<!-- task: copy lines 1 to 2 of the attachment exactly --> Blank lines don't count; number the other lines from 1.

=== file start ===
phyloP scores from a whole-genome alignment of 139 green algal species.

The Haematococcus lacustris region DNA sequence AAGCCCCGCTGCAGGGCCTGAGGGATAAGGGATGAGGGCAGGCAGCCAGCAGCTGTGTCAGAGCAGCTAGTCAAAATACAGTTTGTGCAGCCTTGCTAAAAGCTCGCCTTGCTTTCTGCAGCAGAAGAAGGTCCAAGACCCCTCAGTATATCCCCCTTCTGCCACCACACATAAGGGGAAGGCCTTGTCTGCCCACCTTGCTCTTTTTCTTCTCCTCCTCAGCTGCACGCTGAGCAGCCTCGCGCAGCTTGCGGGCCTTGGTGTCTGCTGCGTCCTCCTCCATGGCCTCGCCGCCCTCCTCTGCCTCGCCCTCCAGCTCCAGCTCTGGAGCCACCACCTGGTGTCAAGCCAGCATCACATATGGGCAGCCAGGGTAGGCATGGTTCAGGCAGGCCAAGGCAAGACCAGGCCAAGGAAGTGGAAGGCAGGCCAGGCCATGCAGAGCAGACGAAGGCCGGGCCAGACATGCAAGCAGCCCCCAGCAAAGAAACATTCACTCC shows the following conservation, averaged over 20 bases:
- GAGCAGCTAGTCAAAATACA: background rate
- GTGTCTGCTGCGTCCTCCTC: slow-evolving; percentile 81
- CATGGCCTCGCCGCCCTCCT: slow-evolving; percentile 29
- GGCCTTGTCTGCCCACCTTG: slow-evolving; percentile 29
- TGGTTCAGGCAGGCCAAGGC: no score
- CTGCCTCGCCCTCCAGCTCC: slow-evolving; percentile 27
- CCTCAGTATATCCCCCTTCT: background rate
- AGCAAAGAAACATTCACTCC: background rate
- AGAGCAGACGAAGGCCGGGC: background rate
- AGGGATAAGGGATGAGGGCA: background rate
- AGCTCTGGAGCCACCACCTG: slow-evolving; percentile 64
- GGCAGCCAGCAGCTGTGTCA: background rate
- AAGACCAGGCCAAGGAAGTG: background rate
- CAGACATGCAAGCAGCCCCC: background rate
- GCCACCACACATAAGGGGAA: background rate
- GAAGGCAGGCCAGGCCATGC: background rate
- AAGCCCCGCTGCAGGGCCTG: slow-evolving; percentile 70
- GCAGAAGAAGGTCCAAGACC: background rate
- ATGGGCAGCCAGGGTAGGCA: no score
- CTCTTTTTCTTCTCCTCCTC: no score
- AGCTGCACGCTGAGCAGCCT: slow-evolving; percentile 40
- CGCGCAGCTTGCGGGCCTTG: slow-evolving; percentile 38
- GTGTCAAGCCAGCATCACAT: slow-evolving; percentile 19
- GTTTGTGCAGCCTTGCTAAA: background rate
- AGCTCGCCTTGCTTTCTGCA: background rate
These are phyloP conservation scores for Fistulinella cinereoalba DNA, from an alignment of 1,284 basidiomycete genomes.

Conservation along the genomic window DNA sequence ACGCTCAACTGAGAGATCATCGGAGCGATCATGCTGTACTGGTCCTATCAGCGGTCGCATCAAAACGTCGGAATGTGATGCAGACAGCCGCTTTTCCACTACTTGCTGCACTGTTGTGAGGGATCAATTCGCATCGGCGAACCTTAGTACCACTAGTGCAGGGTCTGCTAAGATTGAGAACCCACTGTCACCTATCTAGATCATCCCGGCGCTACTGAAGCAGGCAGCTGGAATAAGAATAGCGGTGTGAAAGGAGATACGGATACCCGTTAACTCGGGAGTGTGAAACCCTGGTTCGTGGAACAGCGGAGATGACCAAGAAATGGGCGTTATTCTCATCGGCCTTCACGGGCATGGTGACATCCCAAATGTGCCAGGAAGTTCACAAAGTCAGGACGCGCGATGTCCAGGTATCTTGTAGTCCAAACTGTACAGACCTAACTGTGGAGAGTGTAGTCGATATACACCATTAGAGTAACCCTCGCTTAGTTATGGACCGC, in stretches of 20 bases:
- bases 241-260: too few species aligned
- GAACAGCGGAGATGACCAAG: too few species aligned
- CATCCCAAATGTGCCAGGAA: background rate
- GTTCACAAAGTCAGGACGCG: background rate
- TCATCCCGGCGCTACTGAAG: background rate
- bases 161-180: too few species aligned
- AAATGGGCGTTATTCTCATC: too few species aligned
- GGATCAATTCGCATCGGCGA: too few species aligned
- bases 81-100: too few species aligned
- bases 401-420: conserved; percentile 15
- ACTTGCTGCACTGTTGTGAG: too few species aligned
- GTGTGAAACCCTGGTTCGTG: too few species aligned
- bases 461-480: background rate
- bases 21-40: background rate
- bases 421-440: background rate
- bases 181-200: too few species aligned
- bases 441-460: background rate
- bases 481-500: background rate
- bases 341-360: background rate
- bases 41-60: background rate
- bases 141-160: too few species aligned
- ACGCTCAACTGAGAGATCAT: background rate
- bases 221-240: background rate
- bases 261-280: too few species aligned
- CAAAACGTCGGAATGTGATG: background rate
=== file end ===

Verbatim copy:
phyloP scores from a whole-genome alignment of 139 green algal species.

The Haematococcus lacustris region DNA sequence AAGCCCCGCTGCAGGGCCTGAGGGATAAGGGATGAGGGCAGGCAGCCAGCAGCTGTGTCAGAGCAGCTAGTCAAAATACAGTTTGTGCAGCCTTGCTAAAAGCTCGCCTTGCTTTCTGCAGCAGAAGAAGGTCCAAGACCCCTCAGTATATCCCCCTTCTGCCACCACACATAAGGGGAAGGCCTTGTCTGCCCACCTTGCTCTTTTTCTTCTCCTCCTCAGCTGCACGCTGAGCAGCCTCGCGCAGCTTGCGGGCCTTGGTGTCTGCTGCGTCCTCCTCCATGGCCTCGCCGCCCTCCTCTGCCTCGCCCTCCAGCTCCAGCTCTGGAGCCACCACCTGGTGTCAAGCCAGCATCACATATGGGCAGCCAGGGTAGGCATGGTTCAGGCAGGCCAAGGCAAGACCAGGCCAAGGAAGTGGAAGGCAGGCCAGGCCATGCAGAGCAGACGAAGGCCGGGCCAGACATGCAAGCAGCCCCCAGCAAAGAAACATTCACTCC shows the following conservation, averaged over 20 bases: